What factors underlie audience perceptions of media credibility? The perceptions may result when audiences take cues from elites (Watts et al. 1999), when the media pay more attention to the blunders of journalists, or when audiences are exposed to cynical or strategic media framing of politics. The perceptions of media credibility may also result from psychological mechanisms, such as when involved partisans categorize and recall selectively (Vallone et al. 1985), from political variables, such as the extent of political involvement, and from interpersonal factors, such as the prevalence of conversations with like-minded individuals (Eveland & Shah 2003).
Research On Credibility
Dimensions Of Credibility In Classic Research
Research on the concept of credibility takes place in three principal domains: the source, the message, and the medium. Hovland et al. (1953) initiated the first, source credibility, by focusing on the communicator – an individual, group, or organization. With his Yale colleagues, Hovland related credibility to the judgments perceivers make about whether the source is believable. Since the 1960s, scholars have emphasized message credibility, by focusing on what characteristics could make messages more or less believable. The third domain is the channel that delivers content, media credibility, focusing on which media are most believable and what makes them so (Kiousis 2001). In early research, respondents rated TV news more credible than newspapers. In subsequent studies, respondents rated Internet news more credible than other media.
The main dimensions of source credibility are expertise (a communicator’s qualifications for knowing the truth in a certain area) and trustworthiness (a communicator’s motivation to tell the truth about that topic). Later research found evidence that secondary dimensions, such as dynamism, composure, and sociability, support source credibility (Berlo et al. 1969). Liking, and perceiving oneself as similar to, a speaker tend to make him or her seem more trustworthy. The main dimensions of message credibility include structure (the organization of a message) and content (including language intensity and the fluency and speed of delivery).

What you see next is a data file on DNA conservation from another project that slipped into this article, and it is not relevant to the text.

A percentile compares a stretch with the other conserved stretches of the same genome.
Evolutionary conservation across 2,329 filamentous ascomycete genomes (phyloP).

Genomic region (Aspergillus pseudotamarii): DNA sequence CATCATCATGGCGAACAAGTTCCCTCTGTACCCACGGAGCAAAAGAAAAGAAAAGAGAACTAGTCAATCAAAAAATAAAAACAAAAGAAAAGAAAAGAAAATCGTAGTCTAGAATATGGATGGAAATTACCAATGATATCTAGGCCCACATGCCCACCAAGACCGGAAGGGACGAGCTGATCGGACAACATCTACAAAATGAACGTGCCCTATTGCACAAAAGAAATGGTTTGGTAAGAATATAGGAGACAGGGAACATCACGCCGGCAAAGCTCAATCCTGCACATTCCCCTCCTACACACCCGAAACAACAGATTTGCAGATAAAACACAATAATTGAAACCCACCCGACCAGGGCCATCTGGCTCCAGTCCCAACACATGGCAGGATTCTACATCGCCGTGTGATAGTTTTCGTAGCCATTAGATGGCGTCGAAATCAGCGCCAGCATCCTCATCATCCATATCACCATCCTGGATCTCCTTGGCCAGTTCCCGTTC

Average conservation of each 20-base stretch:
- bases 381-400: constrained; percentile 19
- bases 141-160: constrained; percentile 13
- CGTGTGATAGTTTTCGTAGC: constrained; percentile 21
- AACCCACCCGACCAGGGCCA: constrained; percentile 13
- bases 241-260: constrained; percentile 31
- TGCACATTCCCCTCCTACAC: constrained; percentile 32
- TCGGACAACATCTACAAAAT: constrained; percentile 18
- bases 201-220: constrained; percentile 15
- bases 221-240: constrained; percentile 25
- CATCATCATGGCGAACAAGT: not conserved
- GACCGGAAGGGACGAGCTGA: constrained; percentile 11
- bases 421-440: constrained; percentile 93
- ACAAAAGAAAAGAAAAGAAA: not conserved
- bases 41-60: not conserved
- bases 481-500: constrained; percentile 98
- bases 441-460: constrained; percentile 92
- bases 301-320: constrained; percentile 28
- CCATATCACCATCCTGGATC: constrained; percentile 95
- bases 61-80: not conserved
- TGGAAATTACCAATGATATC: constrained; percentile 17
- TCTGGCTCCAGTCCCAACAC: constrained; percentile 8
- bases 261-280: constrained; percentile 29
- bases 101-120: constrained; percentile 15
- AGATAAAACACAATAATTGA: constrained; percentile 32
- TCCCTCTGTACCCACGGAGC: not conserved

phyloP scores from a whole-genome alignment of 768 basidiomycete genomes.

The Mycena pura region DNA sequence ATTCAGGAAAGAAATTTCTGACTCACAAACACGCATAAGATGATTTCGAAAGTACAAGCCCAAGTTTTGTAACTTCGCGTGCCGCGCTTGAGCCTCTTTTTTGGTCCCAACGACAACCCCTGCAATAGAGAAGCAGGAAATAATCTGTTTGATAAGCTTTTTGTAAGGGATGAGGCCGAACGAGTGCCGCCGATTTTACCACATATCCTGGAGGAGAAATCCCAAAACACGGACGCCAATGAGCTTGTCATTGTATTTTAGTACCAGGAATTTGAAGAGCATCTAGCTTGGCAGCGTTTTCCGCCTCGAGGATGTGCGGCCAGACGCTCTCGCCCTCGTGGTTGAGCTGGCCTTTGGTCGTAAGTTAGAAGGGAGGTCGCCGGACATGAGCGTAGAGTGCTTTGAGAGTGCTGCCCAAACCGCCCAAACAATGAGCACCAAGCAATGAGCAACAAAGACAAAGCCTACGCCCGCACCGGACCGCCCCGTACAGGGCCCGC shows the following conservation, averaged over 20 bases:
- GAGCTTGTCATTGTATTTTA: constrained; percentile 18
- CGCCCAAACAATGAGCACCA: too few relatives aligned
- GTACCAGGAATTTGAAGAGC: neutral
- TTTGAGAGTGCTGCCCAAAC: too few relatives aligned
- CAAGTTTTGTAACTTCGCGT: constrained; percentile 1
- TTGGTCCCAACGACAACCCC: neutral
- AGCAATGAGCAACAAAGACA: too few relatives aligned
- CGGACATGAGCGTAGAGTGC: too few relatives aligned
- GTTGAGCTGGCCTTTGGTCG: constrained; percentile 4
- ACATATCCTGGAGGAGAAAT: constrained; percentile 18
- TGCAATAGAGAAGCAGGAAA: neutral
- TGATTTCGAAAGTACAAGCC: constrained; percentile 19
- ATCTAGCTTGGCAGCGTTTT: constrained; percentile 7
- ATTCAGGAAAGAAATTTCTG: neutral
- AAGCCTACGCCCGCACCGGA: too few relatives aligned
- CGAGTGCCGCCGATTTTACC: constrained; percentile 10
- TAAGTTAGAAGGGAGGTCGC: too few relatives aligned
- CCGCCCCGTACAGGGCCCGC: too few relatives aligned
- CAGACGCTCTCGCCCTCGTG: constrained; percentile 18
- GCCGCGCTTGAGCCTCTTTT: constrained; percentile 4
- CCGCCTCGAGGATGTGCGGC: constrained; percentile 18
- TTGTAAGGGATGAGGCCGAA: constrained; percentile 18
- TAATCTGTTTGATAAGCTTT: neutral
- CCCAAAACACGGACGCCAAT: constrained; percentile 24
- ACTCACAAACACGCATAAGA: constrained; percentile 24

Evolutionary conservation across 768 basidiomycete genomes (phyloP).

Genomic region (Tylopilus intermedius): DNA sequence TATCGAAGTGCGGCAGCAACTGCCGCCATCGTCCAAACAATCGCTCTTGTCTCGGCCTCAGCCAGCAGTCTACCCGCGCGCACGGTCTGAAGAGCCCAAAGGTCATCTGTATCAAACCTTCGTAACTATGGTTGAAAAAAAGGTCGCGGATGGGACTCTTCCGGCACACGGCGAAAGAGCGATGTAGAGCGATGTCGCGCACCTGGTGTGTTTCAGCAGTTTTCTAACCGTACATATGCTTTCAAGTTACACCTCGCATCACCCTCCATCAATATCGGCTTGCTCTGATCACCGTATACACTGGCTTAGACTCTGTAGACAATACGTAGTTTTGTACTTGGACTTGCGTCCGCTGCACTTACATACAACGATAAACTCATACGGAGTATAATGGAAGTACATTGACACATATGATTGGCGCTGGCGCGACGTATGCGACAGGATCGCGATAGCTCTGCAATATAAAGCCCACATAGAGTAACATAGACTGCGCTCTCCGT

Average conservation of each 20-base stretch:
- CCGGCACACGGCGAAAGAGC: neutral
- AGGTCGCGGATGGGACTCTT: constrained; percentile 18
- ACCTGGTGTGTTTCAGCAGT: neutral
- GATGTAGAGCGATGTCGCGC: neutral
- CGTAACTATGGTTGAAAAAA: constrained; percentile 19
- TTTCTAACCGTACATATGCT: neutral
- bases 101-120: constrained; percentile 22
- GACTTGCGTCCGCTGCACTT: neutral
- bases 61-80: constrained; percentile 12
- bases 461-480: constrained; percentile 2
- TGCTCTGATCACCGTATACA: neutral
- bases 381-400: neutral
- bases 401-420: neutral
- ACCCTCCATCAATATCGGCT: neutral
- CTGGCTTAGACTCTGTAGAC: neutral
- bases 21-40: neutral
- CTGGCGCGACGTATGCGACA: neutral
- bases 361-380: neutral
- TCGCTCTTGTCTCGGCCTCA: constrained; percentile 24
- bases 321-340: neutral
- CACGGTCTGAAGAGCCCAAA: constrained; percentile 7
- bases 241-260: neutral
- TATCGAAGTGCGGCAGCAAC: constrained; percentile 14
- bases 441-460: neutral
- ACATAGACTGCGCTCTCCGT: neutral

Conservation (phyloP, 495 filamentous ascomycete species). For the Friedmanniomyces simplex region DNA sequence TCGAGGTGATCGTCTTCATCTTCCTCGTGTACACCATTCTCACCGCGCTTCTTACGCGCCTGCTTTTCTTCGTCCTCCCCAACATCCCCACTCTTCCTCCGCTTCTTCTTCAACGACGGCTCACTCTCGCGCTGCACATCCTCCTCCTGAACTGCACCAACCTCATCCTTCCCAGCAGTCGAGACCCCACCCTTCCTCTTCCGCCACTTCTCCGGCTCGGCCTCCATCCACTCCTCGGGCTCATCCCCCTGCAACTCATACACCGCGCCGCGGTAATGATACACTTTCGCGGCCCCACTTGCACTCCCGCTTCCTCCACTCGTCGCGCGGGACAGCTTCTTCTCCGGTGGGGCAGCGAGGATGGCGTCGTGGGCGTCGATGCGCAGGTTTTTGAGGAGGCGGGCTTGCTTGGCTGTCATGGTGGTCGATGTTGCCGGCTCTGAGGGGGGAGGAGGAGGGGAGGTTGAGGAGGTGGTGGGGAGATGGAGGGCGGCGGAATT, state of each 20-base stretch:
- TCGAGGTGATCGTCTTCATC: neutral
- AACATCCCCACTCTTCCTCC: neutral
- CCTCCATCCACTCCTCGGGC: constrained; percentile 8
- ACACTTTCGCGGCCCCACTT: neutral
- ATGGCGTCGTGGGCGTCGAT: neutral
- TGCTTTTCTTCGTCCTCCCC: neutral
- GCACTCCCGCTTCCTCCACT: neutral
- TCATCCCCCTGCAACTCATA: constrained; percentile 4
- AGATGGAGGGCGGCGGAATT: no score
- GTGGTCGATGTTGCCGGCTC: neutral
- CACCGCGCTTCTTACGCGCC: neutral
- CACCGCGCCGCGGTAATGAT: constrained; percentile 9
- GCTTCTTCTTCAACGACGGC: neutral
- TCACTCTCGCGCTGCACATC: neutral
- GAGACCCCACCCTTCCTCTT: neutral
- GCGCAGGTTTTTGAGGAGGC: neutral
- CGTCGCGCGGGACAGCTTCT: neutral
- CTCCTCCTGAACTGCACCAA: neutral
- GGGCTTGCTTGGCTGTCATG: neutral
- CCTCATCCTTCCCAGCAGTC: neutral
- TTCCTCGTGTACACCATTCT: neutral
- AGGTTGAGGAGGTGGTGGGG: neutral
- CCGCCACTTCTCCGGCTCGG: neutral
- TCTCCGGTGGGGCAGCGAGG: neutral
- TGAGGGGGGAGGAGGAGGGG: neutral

Hovland and his colleagues thought of credibility as a static and objective characteristic of the source. Gradually, scholars began to shift attention to the audience and, by the 1980s, were measuring credibility as a dynamic and subjective experience that varies across individuals. The concept was relabeled perceived news credibility. Early persuasion research examined any communication sources, relying on experiments, but recent research deals with mass media news sources, using surveys. The main dimensions of media credibility include credibility and social concerns. Typically, respondents rate a media outlet on whether it is fair, unbiased, accurate, comprehensive, and trustworthy (Meyer 1988), for credibility. Social concerns include whether the outlet has the public interest at heart.
Some research asks news sources to locate factual errors in articles that mention them (Maier 2005). The findings were that the error rate in US newspapers had increased from almost half (46 percent) in 1936 to well over half (61 percent) in 2005 (although scholars used different newspapers throughout the years). Higher frequencies of errors accompanied lower perceptions of the credibility of the story and the newspaper. The trend overlaps longitudinal polls, which show declining confidence and trust in mainstream US news in recent decades (Moy & Pfau 2001). The share of those having little confidence in the press grew from 14.6 percent in 1973 to 44 percent in 2004. Scholars, journalists, and media pundits interpret these poll results as a credibility crisis for mainstream journalism (Gaziano 1988).
The concept of credibility has sparked a large amount of research, much of it from interpersonal communication and persuasion and very little in the context of journalism. Future research should include the perspectives of journalists and of the audience, as well as examining the credibility of the message and the medium. Such integrated studies would broaden understanding of credibility and its consequences.